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OpEdNews Op Eds    H2'ed 5/7/13

Barbara Lee And Dick Durbin's "Nobody-Could-Have-Known" Defense

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Source: The Guardian

The standard Beltway excuse to justify bad acts fails to explain the radically overbroad 2001 AUMF


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Congresswoman Barbara Lee, speaking on the House floor on September 14, 2001, in opposition to the AUMF. Photograph: screen grab

Various senators are reportedly considering changes to the 2001 Authorization to Use Military Force (AUMF) in light of how far beyond its scope US military action is now routinely deployed. That may seem like a welcome development, but as Marcy Wheeler notes, the officials involved and the "experts" on whom they're relying strongly suggest that any changes would entail expanding and broadening this authorization, not narrowing or rescinding it. One of the Senators who is pushing for changes is Democrat Dick Durbin, who said this:

"None of us, not one who voted for it, could have envisioned we were voting for the longest war in American history or that we were about to give future presidents the authority to fight terrorism as far flung as Yemen and Somalia. I don't think any of us envisioned that possibility."

This is a common tactic in Washington political and media circles: whenever they do something destructive and wrong, they exonerate themselves with this "nobody-could-have-known" formulationyes, we turned out to be horribly wrong, but nobody could have known at the time that this would happen. But almost always, not only could someone have known, and not only should someone have known, but someone -- usually many people -- did know. They just weren't the kind of people that those making this claim believe are worth listening to.

Immediately after the 9/11 attack, Democratic Rep. Barbara Lee of California knew exactly that which Durbin now says nobody "could have envisioned." She not only knew it, but she stood up on the floor of the Congress a mere three days after the 9/11 attack in order to cast the lone vote against the AUMF, citing precisely these dangers:

"[W]e must be careful not to embark on an open-ended war with neither an exit strategy nor a focused target. We cannot repeat past mistakes.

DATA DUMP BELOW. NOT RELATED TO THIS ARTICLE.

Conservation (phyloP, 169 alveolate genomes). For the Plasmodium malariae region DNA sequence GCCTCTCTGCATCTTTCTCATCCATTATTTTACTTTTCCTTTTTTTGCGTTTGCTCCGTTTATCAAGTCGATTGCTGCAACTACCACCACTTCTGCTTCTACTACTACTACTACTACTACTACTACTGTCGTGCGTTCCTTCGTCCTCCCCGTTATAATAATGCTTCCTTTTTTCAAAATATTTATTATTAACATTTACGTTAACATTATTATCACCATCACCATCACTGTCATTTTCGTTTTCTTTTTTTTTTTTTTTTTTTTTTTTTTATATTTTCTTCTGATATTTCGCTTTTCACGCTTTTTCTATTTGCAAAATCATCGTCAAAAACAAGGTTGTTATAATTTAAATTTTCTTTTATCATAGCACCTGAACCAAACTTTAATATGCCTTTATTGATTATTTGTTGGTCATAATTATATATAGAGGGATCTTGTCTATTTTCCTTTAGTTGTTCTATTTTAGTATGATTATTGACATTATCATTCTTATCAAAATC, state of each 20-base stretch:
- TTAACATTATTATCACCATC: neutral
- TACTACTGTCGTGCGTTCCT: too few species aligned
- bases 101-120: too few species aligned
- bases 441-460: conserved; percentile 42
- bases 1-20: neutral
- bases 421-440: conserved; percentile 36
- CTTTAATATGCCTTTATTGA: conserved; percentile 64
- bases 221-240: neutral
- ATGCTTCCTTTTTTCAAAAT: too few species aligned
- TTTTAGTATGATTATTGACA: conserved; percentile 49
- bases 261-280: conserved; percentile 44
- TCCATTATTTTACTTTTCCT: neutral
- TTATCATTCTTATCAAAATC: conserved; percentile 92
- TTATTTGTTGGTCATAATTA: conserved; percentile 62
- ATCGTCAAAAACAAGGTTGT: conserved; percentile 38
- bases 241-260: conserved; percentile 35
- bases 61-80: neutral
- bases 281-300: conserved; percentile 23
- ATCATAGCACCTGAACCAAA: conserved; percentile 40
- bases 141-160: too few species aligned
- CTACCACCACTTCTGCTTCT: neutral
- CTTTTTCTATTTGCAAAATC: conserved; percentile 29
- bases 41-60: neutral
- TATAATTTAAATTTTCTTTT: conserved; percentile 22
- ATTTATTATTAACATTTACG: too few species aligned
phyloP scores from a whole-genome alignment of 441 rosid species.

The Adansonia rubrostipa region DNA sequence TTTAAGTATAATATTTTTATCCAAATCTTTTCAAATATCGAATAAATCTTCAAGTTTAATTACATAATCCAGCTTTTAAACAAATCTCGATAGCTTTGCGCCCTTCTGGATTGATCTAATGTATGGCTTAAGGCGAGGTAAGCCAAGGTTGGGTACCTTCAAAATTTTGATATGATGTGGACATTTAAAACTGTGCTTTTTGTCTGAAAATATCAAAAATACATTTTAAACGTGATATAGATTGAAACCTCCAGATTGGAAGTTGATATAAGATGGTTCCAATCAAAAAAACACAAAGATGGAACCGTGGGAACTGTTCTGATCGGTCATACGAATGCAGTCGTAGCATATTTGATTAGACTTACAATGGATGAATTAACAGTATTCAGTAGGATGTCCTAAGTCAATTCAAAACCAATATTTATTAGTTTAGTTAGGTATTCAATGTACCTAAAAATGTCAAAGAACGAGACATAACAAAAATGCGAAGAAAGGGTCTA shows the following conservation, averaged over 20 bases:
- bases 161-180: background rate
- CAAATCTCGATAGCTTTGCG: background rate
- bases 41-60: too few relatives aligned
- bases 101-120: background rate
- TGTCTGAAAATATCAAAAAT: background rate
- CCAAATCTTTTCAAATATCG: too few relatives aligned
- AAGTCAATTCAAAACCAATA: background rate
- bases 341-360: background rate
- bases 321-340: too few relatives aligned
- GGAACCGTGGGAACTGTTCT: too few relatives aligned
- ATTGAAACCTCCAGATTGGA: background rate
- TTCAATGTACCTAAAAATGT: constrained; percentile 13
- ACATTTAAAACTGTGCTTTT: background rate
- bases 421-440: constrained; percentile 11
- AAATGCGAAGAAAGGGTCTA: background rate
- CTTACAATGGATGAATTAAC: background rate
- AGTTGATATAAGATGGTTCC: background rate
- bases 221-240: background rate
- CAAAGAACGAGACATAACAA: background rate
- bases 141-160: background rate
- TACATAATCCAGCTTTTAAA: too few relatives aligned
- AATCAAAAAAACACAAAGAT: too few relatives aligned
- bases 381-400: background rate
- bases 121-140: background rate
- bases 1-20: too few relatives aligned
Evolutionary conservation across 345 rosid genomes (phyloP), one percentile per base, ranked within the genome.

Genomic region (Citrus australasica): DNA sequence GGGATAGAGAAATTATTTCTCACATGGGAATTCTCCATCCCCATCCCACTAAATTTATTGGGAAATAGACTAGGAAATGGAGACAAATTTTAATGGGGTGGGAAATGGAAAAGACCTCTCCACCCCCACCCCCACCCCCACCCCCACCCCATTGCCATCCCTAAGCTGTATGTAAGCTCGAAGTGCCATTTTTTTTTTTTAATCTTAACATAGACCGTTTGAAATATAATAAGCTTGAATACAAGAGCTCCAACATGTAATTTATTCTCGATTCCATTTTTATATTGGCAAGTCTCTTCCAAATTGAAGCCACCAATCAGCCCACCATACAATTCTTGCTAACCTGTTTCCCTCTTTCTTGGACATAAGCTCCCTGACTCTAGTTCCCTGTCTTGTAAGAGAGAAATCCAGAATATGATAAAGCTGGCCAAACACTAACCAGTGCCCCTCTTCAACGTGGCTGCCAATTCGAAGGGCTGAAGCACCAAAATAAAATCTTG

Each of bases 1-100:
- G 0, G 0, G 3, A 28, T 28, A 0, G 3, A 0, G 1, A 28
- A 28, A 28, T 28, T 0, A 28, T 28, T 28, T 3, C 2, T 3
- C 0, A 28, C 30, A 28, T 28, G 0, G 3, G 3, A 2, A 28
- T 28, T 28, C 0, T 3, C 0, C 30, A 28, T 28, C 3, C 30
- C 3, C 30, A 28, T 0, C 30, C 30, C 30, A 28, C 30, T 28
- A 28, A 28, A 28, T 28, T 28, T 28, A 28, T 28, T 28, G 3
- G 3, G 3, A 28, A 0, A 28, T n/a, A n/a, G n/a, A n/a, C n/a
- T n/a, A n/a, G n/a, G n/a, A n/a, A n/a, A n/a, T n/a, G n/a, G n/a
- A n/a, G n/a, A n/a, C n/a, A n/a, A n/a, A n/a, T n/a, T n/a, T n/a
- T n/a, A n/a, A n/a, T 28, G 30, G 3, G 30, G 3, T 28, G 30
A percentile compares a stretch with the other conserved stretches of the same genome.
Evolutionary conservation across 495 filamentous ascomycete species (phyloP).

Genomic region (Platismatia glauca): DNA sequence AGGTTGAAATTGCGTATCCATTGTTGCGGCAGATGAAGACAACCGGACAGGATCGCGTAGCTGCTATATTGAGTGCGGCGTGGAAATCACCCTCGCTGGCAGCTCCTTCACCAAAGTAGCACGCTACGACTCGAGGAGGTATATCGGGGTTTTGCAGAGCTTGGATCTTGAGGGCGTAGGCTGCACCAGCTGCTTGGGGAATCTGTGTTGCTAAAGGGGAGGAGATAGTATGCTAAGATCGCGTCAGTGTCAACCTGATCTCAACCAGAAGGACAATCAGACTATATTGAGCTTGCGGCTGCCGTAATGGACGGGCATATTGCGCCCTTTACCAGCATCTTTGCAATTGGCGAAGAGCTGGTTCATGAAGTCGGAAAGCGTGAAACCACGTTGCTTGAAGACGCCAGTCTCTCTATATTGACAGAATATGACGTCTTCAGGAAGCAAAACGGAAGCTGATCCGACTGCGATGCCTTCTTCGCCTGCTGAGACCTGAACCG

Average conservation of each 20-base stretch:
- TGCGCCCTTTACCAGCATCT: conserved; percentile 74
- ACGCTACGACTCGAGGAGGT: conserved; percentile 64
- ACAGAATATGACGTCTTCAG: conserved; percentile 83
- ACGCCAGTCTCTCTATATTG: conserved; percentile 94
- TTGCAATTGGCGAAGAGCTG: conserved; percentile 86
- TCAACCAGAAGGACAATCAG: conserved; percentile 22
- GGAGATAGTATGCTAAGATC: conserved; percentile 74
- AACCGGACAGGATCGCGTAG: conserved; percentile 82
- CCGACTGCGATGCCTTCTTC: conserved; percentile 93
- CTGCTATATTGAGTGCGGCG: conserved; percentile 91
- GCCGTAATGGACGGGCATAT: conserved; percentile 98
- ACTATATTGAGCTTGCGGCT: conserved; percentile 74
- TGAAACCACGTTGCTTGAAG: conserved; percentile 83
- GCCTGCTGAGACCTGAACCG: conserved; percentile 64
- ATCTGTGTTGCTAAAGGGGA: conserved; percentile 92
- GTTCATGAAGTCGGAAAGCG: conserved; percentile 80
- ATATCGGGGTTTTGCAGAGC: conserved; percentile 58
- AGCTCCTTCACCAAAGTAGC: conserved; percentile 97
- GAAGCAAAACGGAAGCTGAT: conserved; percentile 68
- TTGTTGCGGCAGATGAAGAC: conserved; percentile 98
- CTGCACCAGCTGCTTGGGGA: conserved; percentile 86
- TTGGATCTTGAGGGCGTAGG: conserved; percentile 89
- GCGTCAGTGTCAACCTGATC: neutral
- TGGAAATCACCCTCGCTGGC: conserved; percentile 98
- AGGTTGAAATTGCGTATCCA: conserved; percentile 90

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In a September 23, 2001 interview with the LA Times, as controversy continued over her 434-1 lone vote, she elaborated on the rationale for her opposition even as she made clear that she did not oppose the use of any and all military force as a response to the 9/11 attack:

"I'm opposed to granting that broad power to any president. I believe Congress has got to be part of the decision-making process when we're talking about going to war against sovereign nations. This resolution, even though it was focused on the World Trade Center attack, is open-ended. It doesn't have an exit strategy; it does not have any reporting requirements. And the president already has authority to use force [internationally for 60 days without congressional approval] under the War Powers Act. So what was this about?. . .

"I agonized over this vote. We're all mourning. We're angry and frustrated. I felt that [someone] in this environment of grief needed to say let's show some restraint in our response. Let's not do anything that could escalate this madness out of control. Let's know the implications of our actions, and let's make sure that our system of checks and balances is maintained. We need to figure out a way to stamp out international terrorism and bring these perpetrators to justice without creating more loss of life. ... We need to know where we're going and who we're going after."

In an Op-Ed she wrote for her hometown Oakland Post on September 26, she further explained her vote this way, again presciently warning of exactly the dangers that Durbin now claims nobody could have foreseen:

"Some believe this resolution was only symbolic, designed to show national resolve. But I could not ignore that it provided explicit authority, under the War Powers Resolution and the Constitution, to go to war.  It was a blank check to the president to attack anyone involved in the Sept. 11 events -- anywhere, in any country, without regard to our nation's long-term foreign policy, economic and national security interests, and without time limit.

"In granting these overly broad powers, the Congress failed its responsibility to understand the dimensions of its declaration. I could not support such a grant of war-making authority to the president; I believe it would put more innocent lives at risk."

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[Subscribe to Glenn Greenwald] Glenn Greenwald is a journalist,former constitutional lawyer, and author of four New York Times bestselling books on politics and law. His most recent book, "No Place to Hide," is about the U.S. surveillance state and his experiences reporting on the Snowden documents around the world. His forthcoming book, to be published in April, 2021, is about Brazilian history and current politics, with a focus on his experience in reporting a series of expose's in 2019 and 2020 which exposed high-level corruption by powerful officials in the government of President Jair Bolsonaro, which subsequently attempted to prosecute him for that reporting.

Foreign Policy magazine named Greenwald one of the top 100 Global Thinkers for 2013. He was the debut winner, along with "Democracy Now's" Amy Goodman, of the Park Center I.F. Stone Award for Independent Journalism in 2008, and also received the 2010 Online Journalism Award for his investigative work breaking the story of the abusive (more...)
 

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